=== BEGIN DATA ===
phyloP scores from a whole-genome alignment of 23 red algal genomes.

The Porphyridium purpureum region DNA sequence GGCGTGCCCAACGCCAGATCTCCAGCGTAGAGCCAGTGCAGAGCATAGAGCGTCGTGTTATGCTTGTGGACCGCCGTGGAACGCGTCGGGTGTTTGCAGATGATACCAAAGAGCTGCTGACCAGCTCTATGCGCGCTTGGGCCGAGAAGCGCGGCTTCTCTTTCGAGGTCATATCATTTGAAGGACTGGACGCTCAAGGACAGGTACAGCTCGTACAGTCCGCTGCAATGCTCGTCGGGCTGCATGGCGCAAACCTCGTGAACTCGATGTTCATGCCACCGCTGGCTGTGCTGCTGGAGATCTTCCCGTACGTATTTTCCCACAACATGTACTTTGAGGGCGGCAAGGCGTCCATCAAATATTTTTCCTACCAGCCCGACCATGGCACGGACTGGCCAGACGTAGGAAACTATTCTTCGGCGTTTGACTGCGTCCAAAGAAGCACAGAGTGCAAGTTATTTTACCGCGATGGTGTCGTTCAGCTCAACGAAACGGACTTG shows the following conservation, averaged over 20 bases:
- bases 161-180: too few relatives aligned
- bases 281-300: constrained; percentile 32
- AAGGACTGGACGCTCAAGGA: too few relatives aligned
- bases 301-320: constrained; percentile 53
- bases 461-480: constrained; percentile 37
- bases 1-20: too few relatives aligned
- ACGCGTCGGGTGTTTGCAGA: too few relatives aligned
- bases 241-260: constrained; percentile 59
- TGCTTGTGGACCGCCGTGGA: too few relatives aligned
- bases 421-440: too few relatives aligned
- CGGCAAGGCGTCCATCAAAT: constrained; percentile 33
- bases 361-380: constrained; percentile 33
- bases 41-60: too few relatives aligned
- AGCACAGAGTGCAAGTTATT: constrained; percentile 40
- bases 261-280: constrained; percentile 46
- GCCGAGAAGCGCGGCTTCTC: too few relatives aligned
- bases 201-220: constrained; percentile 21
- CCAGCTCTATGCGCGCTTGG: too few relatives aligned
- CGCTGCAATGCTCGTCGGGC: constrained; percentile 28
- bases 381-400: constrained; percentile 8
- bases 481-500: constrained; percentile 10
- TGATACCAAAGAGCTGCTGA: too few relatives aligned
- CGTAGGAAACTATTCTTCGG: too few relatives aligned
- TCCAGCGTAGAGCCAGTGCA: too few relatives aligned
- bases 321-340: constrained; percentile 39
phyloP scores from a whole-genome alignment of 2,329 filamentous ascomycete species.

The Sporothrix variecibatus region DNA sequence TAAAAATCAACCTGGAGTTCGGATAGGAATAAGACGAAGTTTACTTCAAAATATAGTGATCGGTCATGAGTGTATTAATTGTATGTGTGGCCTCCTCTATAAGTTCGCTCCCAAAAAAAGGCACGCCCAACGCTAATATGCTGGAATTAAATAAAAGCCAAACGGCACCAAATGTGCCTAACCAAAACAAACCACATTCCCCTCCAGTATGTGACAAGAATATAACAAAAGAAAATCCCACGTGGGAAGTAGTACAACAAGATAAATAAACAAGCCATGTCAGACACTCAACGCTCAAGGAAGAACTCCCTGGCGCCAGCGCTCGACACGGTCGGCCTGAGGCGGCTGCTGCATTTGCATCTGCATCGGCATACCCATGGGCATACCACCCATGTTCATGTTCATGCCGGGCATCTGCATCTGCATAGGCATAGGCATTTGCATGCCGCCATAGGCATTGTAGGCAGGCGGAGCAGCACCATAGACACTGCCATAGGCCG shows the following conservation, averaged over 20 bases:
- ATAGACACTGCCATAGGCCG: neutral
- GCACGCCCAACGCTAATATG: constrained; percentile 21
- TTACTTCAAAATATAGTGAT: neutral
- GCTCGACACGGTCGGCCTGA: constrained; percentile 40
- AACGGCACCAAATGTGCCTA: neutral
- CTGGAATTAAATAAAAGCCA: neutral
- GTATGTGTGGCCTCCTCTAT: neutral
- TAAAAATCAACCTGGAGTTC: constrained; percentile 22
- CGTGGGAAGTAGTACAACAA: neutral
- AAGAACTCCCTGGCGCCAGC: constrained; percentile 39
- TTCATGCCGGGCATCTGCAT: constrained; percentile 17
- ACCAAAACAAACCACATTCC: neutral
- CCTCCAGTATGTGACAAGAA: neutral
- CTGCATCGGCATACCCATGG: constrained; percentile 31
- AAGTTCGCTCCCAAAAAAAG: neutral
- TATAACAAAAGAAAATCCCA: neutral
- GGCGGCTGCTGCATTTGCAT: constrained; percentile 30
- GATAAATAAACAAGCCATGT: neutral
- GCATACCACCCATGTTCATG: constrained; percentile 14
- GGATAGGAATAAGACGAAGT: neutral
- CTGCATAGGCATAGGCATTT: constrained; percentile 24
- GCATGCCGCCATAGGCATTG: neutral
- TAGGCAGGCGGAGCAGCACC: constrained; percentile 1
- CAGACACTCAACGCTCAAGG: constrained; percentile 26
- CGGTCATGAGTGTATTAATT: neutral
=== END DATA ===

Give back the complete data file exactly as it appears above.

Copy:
phyloP scores from a whole-genome alignment of 23 red algal genomes.

The Porphyridium purpureum region DNA sequence GGCGTGCCCAACGCCAGATCTCCAGCGTAGAGCCAGTGCAGAGCATAGAGCGTCGTGTTATGCTTGTGGACCGCCGTGGAACGCGTCGGGTGTTTGCAGATGATACCAAAGAGCTGCTGACCAGCTCTATGCGCGCTTGGGCCGAGAAGCGCGGCTTCTCTTTCGAGGTCATATCATTTGAAGGACTGGACGCTCAAGGACAGGTACAGCTCGTACAGTCCGCTGCAATGCTCGTCGGGCTGCATGGCGCAAACCTCGTGAACTCGATGTTCATGCCACCGCTGGCTGTGCTGCTGGAGATCTTCCCGTACGTATTTTCCCACAACATGTACTTTGAGGGCGGCAAGGCGTCCATCAAATATTTTTCCTACCAGCCCGACCATGGCACGGACTGGCCAGACGTAGGAAACTATTCTTCGGCGTTTGACTGCGTCCAAAGAAGCACAGAGTGCAAGTTATTTTACCGCGATGGTGTCGTTCAGCTCAACGAAACGGACTTG shows the following conservation, averaged over 20 bases:
- bases 161-180: too few relatives aligned
- bases 281-300: constrained; percentile 32
- AAGGACTGGACGCTCAAGGA: too few relatives aligned
- bases 301-320: constrained; percentile 53
- bases 461-480: constrained; percentile 37
- bases 1-20: too few relatives aligned
- ACGCGTCGGGTGTTTGCAGA: too few relatives aligned
- bases 241-260: constrained; percentile 59
- TGCTTGTGGACCGCCGTGGA: too few relatives aligned
- bases 421-440: too few relatives aligned
- CGGCAAGGCGTCCATCAAAT: constrained; percentile 33
- bases 361-380: constrained; percentile 33
- bases 41-60: too few relatives aligned
- AGCACAGAGTGCAAGTTATT: constrained; percentile 40
- bases 261-280: constrained; percentile 46
- GCCGAGAAGCGCGGCTTCTC: too few relatives aligned
- bases 201-220: constrained; percentile 21
- CCAGCTCTATGCGCGCTTGG: too few relatives aligned
- CGCTGCAATGCTCGTCGGGC: constrained; percentile 28
- bases 381-400: constrained; percentile 8
- bases 481-500: constrained; percentile 10
- TGATACCAAAGAGCTGCTGA: too few relatives aligned
- CGTAGGAAACTATTCTTCGG: too few relatives aligned
- TCCAGCGTAGAGCCAGTGCA: too few relatives aligned
- bases 321-340: constrained; percentile 39
phyloP scores from a whole-genome alignment of 2,329 filamentous ascomycete species.

The Sporothrix variecibatus region DNA sequence TAAAAATCAACCTGGAGTTCGGATAGGAATAAGACGAAGTTTACTTCAAAATATAGTGATCGGTCATGAGTGTATTAATTGTATGTGTGGCCTCCTCTATAAGTTCGCTCCCAAAAAAAGGCACGCCCAACGCTAATATGCTGGAATTAAATAAAAGCCAAACGGCACCAAATGTGCCTAACCAAAACAAACCACATTCCCCTCCAGTATGTGACAAGAATATAACAAAAGAAAATCCCACGTGGGAAGTAGTACAACAAGATAAATAAACAAGCCATGTCAGACACTCAACGCTCAAGGAAGAACTCCCTGGCGCCAGCGCTCGACACGGTCGGCCTGAGGCGGCTGCTGCATTTGCATCTGCATCGGCATACCCATGGGCATACCACCCATGTTCATGTTCATGCCGGGCATCTGCATCTGCATAGGCATAGGCATTTGCATGCCGCCATAGGCATTGTAGGCAGGCGGAGCAGCACCATAGACACTGCCATAGGCCG shows the following conservation, averaged over 20 bases:
- ATAGACACTGCCATAGGCCG: neutral
- GCACGCCCAACGCTAATATG: constrained; percentile 21
- TTACTTCAAAATATAGTGAT: neutral
- GCTCGACACGGTCGGCCTGA: constrained; percentile 40
- AACGGCACCAAATGTGCCTA: neutral
- CTGGAATTAAATAAAAGCCA: neutral
- GTATGTGTGGCCTCCTCTAT: neutral
- TAAAAATCAACCTGGAGTTC: constrained; percentile 22
- CGTGGGAAGTAGTACAACAA: neutral
- AAGAACTCCCTGGCGCCAGC: constrained; percentile 39
- TTCATGCCGGGCATCTGCAT: constrained; percentile 17
- ACCAAAACAAACCACATTCC: neutral
- CCTCCAGTATGTGACAAGAA: neutral
- CTGCATCGGCATACCCATGG: constrained; percentile 31
- AAGTTCGCTCCCAAAAAAAG: neutral
- TATAACAAAAGAAAATCCCA: neutral
- GGCGGCTGCTGCATTTGCAT: constrained; percentile 30
- GATAAATAAACAAGCCATGT: neutral
- GCATACCACCCATGTTCATG: constrained; percentile 14
- GGATAGGAATAAGACGAAGT: neutral
- CTGCATAGGCATAGGCATTT: constrained; percentile 24
- GCATGCCGCCATAGGCATTG: neutral
- TAGGCAGGCGGAGCAGCACC: constrained; percentile 1
- CAGACACTCAACGCTCAAGG: constrained; percentile 26
- CGGTCATGAGTGTATTAATT: neutral